China Says Yes to Google/Motorola Deal: Now What?

by Ostatic Staff - May. 21, 2012

Quick, when did Google announce its plans to acquire Motorola Mobility for $12.5 billion--its biggest acquisition ever? The answer is that the announcement came all the way back in August 2011. Since then, U.S. antitrust regulators and regulators in Europe have approved the deal, but China was the big sticking point. Now, though, China has approved the acquisition and there are reports circulating that the deal should close this week. It's easy to forget after all this time that this acquisition marks a huge shift in Google's business and strategy.

Motorola officials have said that they expect that the Google acquisition will close before the end of this week now that all regulatory bodies have given their blessings. This will put Google firmly in the smartphone business and make its Android business a huge priority at the company.

Android smartphones are dominating the overall smartphone market. Researchers from Gartner report that Android phones represented 56 percent of the global smartphone market in the first quarter of this year, while Apple's iPhone was next in line with only 22.9 percent of the market.  But Google hasn't always made money from its Android business. As we noted here, reports came out about losses for the Android business in 2010.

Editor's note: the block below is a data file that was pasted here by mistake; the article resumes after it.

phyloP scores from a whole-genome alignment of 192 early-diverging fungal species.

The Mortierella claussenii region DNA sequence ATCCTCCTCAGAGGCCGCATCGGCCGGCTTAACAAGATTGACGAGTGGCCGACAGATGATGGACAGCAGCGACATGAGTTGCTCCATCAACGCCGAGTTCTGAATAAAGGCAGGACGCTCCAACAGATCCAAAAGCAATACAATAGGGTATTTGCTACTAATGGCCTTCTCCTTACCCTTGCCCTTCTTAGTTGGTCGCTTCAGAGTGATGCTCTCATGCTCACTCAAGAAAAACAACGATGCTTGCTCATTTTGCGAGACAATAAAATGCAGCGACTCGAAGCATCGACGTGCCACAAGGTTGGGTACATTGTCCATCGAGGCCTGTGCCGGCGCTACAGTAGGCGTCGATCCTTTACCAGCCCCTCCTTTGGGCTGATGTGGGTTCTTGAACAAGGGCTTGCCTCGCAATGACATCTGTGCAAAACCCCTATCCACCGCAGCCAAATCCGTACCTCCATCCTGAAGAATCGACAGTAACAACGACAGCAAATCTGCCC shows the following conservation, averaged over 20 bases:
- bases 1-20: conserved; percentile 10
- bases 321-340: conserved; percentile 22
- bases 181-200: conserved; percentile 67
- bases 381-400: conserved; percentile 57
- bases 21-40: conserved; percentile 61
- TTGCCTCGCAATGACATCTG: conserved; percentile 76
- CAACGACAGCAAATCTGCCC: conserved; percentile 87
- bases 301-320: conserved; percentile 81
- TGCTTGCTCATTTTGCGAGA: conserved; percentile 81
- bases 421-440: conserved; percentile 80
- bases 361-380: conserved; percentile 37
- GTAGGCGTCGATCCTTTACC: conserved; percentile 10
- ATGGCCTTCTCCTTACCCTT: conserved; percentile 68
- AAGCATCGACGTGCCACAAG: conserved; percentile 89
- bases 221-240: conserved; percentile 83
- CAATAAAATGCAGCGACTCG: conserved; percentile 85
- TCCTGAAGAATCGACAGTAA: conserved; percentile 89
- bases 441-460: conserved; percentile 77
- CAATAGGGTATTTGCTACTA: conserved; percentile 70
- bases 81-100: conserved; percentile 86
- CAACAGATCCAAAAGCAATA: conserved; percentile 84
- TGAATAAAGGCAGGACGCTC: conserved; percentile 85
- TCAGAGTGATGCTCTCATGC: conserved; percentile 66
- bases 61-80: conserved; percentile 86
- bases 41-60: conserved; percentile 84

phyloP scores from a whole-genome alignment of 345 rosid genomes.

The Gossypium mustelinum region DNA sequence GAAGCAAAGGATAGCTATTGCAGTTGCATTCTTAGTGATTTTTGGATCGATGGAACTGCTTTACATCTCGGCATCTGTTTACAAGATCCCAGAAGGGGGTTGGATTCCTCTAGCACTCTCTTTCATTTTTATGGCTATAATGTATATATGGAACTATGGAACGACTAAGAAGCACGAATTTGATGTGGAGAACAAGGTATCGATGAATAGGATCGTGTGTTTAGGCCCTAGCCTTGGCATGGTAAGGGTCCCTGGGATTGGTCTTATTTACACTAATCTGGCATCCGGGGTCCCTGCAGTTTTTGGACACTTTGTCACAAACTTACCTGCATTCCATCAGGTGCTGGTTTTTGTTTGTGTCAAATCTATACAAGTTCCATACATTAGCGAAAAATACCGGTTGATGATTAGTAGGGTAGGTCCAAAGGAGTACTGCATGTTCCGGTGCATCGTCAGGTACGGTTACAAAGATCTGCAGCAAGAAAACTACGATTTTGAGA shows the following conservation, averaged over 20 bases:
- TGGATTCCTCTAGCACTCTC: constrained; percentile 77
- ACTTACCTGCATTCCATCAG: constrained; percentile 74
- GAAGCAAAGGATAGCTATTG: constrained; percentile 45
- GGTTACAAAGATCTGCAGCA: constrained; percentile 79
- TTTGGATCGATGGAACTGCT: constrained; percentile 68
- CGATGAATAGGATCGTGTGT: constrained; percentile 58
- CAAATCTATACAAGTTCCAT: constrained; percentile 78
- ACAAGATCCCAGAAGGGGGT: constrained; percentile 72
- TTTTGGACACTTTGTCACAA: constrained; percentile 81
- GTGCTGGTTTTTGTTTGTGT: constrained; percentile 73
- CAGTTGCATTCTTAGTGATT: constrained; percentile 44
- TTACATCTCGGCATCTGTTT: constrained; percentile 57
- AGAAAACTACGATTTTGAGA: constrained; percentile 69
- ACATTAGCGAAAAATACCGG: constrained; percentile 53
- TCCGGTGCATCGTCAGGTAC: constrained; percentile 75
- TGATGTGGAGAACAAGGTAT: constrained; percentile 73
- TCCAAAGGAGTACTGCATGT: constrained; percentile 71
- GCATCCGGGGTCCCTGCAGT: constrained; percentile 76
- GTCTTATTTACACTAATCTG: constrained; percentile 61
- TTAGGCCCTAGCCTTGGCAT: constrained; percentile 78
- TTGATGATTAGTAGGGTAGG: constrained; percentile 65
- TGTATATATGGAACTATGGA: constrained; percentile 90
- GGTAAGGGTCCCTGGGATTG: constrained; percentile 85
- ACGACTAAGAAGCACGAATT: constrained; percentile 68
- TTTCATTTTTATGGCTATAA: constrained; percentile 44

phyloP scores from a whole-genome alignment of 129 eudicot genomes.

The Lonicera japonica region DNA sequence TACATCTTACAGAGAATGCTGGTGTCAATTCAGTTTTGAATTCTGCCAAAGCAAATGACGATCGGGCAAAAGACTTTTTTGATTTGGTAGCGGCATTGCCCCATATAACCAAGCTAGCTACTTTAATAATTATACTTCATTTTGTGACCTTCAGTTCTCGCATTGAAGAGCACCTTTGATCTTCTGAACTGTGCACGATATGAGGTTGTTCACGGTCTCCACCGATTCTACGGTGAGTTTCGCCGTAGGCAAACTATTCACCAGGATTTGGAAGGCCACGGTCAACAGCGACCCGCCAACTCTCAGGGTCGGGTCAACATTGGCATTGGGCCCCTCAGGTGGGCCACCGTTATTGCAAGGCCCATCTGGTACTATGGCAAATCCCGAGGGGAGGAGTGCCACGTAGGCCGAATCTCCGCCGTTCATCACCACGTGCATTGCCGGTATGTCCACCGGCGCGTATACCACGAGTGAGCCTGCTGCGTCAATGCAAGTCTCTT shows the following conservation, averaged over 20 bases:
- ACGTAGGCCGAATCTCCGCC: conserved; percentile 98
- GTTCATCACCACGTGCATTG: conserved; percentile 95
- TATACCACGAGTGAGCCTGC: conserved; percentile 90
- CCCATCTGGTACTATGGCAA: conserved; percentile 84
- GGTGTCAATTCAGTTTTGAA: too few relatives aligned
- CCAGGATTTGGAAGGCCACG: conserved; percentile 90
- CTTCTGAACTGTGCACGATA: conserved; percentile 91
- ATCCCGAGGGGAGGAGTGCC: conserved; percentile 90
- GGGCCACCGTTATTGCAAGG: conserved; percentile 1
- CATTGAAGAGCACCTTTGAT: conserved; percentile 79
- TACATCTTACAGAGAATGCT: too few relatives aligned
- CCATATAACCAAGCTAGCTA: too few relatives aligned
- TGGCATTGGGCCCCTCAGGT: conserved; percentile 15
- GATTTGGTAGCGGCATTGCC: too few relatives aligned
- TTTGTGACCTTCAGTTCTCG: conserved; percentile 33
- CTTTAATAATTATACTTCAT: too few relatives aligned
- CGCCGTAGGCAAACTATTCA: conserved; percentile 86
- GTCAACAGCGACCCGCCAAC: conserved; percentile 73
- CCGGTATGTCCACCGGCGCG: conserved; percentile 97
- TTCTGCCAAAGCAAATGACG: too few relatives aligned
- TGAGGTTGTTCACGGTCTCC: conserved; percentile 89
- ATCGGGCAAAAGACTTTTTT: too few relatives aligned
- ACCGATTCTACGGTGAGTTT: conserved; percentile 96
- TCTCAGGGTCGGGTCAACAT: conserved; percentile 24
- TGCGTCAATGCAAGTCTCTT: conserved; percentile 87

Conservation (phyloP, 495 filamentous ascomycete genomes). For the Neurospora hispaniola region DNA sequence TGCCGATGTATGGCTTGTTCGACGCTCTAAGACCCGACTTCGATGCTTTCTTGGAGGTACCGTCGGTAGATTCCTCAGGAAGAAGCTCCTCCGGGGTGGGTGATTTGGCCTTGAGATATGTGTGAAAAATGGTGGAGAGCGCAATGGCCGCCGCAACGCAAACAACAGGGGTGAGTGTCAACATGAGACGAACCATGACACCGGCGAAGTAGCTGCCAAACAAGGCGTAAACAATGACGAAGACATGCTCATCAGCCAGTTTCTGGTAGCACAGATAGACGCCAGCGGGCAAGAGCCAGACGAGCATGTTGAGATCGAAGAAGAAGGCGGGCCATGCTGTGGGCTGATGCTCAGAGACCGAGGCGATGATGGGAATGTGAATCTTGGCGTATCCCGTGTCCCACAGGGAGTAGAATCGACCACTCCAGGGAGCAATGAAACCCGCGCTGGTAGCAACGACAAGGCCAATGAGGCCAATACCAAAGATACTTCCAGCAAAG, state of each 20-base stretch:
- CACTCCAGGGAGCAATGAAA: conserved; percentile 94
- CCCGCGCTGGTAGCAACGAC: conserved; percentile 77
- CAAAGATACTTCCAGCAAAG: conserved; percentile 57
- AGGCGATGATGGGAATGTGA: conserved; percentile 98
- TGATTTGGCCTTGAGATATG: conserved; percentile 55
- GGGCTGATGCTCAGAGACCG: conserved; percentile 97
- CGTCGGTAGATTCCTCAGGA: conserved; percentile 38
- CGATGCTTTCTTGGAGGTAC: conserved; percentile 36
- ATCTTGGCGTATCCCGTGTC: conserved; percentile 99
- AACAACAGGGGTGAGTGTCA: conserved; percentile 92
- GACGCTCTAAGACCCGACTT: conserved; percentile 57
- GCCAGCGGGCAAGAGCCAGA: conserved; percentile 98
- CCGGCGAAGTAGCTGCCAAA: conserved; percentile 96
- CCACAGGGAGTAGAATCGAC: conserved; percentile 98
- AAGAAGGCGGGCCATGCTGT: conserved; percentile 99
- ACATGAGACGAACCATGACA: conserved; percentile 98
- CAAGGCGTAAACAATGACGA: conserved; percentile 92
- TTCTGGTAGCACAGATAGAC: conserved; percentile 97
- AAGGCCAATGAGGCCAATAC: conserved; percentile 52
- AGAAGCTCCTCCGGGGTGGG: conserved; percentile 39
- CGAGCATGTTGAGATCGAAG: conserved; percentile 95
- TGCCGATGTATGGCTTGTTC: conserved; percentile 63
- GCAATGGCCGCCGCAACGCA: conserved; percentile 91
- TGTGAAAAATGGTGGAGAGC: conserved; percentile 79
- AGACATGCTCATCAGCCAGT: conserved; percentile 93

As Google becomes a big player in the smartphone market will it keep new versions of Android under wraps, giving itself a pronounced advantage over other hardware manufacturers? According to a Wall Street Journal report, Google's long-term strategy may be to favor a cadre of hardware makers with the latest versions, and to sell direct to consumers. However, company officials have been very firm about the fact that new versions of Android will go to multiple hardware players as they arrive. 

The smartest thing for Google to do is play on a level playing field with other smartphone players, at least in the short run. Among other issues, Google is going to become more firmly entrenched in supporting hardware than it ever has been before. The company will need to focus on smoothly integrating the Motorola business, and Chinese regulators already imposed some rules on Google designed to ensure far business practices. Some early reports about the Chinese approval note that Chinese officials are demanding that Android remain free and available to other device makers for at least five years going forward.

In any case, it's remarkable how far Google has come with Andoid in such a smart time. In early 2009, many observers pronounced Android a complete bust. Now look where it's headed.